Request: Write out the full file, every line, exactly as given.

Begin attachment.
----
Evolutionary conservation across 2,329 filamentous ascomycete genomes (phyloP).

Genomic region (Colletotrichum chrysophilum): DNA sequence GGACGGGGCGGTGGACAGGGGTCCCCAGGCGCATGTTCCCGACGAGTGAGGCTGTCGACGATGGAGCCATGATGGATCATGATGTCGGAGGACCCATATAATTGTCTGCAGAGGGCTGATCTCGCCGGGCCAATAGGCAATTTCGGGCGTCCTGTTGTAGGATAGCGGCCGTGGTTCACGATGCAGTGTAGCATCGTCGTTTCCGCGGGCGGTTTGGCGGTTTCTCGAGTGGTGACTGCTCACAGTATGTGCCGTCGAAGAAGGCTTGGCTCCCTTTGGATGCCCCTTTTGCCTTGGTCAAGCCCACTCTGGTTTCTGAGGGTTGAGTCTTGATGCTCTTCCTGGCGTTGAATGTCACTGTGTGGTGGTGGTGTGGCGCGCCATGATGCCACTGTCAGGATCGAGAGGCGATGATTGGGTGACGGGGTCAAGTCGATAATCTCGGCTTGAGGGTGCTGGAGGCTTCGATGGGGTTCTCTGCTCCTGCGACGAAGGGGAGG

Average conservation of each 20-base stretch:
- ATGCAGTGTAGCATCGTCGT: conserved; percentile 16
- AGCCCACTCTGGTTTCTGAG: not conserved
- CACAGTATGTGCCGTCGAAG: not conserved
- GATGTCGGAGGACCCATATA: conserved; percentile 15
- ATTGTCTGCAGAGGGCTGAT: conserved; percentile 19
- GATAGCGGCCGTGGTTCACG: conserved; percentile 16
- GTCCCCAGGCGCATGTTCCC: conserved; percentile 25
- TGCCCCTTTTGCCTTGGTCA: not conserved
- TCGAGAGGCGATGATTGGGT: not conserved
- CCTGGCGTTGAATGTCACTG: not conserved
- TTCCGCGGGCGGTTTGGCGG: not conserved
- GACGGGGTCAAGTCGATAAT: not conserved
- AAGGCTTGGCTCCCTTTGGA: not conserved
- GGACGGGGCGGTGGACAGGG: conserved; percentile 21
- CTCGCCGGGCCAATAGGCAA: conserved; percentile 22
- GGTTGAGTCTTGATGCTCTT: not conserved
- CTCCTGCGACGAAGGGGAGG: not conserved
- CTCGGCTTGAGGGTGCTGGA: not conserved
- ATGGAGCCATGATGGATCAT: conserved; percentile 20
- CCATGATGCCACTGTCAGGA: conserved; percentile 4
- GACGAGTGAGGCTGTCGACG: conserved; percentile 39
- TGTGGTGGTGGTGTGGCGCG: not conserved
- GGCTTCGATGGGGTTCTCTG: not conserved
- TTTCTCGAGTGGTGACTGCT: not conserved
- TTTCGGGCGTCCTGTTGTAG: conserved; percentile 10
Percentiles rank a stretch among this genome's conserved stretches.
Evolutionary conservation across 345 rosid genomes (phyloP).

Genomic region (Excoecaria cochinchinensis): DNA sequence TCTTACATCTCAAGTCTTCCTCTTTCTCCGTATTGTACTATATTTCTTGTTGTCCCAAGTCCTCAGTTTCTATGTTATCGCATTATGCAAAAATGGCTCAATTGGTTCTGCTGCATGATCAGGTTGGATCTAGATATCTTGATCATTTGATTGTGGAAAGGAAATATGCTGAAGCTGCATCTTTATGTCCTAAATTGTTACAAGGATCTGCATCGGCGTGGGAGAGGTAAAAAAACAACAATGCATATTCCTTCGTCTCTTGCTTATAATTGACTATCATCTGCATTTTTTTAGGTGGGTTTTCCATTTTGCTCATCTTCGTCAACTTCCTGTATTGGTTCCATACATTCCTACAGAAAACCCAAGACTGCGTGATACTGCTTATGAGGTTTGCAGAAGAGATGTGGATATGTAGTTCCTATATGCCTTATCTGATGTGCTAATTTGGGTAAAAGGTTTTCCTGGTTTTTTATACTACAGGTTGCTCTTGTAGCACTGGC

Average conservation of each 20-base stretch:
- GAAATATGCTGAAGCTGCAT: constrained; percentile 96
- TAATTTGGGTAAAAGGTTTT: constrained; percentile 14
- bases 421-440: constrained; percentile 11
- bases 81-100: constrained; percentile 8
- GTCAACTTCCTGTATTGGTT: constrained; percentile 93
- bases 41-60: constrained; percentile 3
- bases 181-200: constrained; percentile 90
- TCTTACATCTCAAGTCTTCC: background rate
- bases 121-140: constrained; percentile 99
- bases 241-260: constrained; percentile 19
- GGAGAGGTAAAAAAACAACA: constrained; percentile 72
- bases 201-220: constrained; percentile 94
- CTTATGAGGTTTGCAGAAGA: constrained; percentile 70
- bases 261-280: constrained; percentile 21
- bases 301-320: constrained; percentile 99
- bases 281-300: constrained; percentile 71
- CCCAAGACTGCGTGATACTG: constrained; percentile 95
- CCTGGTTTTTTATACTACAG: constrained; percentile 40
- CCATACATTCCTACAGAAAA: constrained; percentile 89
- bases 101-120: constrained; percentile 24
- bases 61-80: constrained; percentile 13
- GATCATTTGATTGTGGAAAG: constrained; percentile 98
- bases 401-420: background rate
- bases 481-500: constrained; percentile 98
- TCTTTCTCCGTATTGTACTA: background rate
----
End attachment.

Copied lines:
Evolutionary conservation across 2,329 filamentous ascomycete genomes (phyloP).

Genomic region (Colletotrichum chrysophilum): DNA sequence GGACGGGGCGGTGGACAGGGGTCCCCAGGCGCATGTTCCCGACGAGTGAGGCTGTCGACGATGGAGCCATGATGGATCATGATGTCGGAGGACCCATATAATTGTCTGCAGAGGGCTGATCTCGCCGGGCCAATAGGCAATTTCGGGCGTCCTGTTGTAGGATAGCGGCCGTGGTTCACGATGCAGTGTAGCATCGTCGTTTCCGCGGGCGGTTTGGCGGTTTCTCGAGTGGTGACTGCTCACAGTATGTGCCGTCGAAGAAGGCTTGGCTCCCTTTGGATGCCCCTTTTGCCTTGGTCAAGCCCACTCTGGTTTCTGAGGGTTGAGTCTTGATGCTCTTCCTGGCGTTGAATGTCACTGTGTGGTGGTGGTGTGGCGCGCCATGATGCCACTGTCAGGATCGAGAGGCGATGATTGGGTGACGGGGTCAAGTCGATAATCTCGGCTTGAGGGTGCTGGAGGCTTCGATGGGGTTCTCTGCTCCTGCGACGAAGGGGAGG

Average conservation of each 20-base stretch:
- ATGCAGTGTAGCATCGTCGT: conserved; percentile 16
- AGCCCACTCTGGTTTCTGAG: not conserved
- CACAGTATGTGCCGTCGAAG: not conserved
- GATGTCGGAGGACCCATATA: conserved; percentile 15
- ATTGTCTGCAGAGGGCTGAT: conserved; percentile 19
- GATAGCGGCCGTGGTTCACG: conserved; percentile 16
- GTCCCCAGGCGCATGTTCCC: conserved; percentile 25
- TGCCCCTTTTGCCTTGGTCA: not conserved
- TCGAGAGGCGATGATTGGGT: not conserved
- CCTGGCGTTGAATGTCACTG: not conserved
- TTCCGCGGGCGGTTTGGCGG: not conserved
- GACGGGGTCAAGTCGATAAT: not conserved
- AAGGCTTGGCTCCCTTTGGA: not conserved
- GGACGGGGCGGTGGACAGGG: conserved; percentile 21
- CTCGCCGGGCCAATAGGCAA: conserved; percentile 22
- GGTTGAGTCTTGATGCTCTT: not conserved
- CTCCTGCGACGAAGGGGAGG: not conserved
- CTCGGCTTGAGGGTGCTGGA: not conserved
- ATGGAGCCATGATGGATCAT: conserved; percentile 20
- CCATGATGCCACTGTCAGGA: conserved; percentile 4
- GACGAGTGAGGCTGTCGACG: conserved; percentile 39
- TGTGGTGGTGGTGTGGCGCG: not conserved
- GGCTTCGATGGGGTTCTCTG: not conserved
- TTTCTCGAGTGGTGACTGCT: not conserved
- TTTCGGGCGTCCTGTTGTAG: conserved; percentile 10
Percentiles rank a stretch among this genome's conserved stretches.
Evolutionary conservation across 345 rosid genomes (phyloP).

Genomic region (Excoecaria cochinchinensis): DNA sequence TCTTACATCTCAAGTCTTCCTCTTTCTCCGTATTGTACTATATTTCTTGTTGTCCCAAGTCCTCAGTTTCTATGTTATCGCATTATGCAAAAATGGCTCAATTGGTTCTGCTGCATGATCAGGTTGGATCTAGATATCTTGATCATTTGATTGTGGAAAGGAAATATGCTGAAGCTGCATCTTTATGTCCTAAATTGTTACAAGGATCTGCATCGGCGTGGGAGAGGTAAAAAAACAACAATGCATATTCCTTCGTCTCTTGCTTATAATTGACTATCATCTGCATTTTTTTAGGTGGGTTTTCCATTTTGCTCATCTTCGTCAACTTCCTGTATTGGTTCCATACATTCCTACAGAAAACCCAAGACTGCGTGATACTGCTTATGAGGTTTGCAGAAGAGATGTGGATATGTAGTTCCTATATGCCTTATCTGATGTGCTAATTTGGGTAAAAGGTTTTCCTGGTTTTTTATACTACAGGTTGCTCTTGTAGCACTGGC

Average conservation of each 20-base stretch:
- GAAATATGCTGAAGCTGCAT: constrained; percentile 96
- TAATTTGGGTAAAAGGTTTT: constrained; percentile 14
- bases 421-440: constrained; percentile 11
- bases 81-100: constrained; percentile 8
- GTCAACTTCCTGTATTGGTT: constrained; percentile 93
- bases 41-60: constrained; percentile 3
- bases 181-200: constrained; percentile 90
- TCTTACATCTCAAGTCTTCC: background rate
- bases 121-140: constrained; percentile 99
- bases 241-260: constrained; percentile 19
- GGAGAGGTAAAAAAACAACA: constrained; percentile 72
- bases 201-220: constrained; percentile 94
- CTTATGAGGTTTGCAGAAGA: constrained; percentile 70
- bases 261-280: constrained; percentile 21
- bases 301-320: constrained; percentile 99
- bases 281-300: constrained; percentile 71
- CCCAAGACTGCGTGATACTG: constrained; percentile 95
- CCTGGTTTTTTATACTACAG: constrained; percentile 40
- CCATACATTCCTACAGAAAA: constrained; percentile 89
- bases 101-120: constrained; percentile 24
- bases 61-80: constrained; percentile 13
- GATCATTTGATTGTGGAAAG: constrained; percentile 98
- bases 401-420: background rate
- bases 481-500: constrained; percentile 98
- TCTTTCTCCGTATTGTACTA: background rate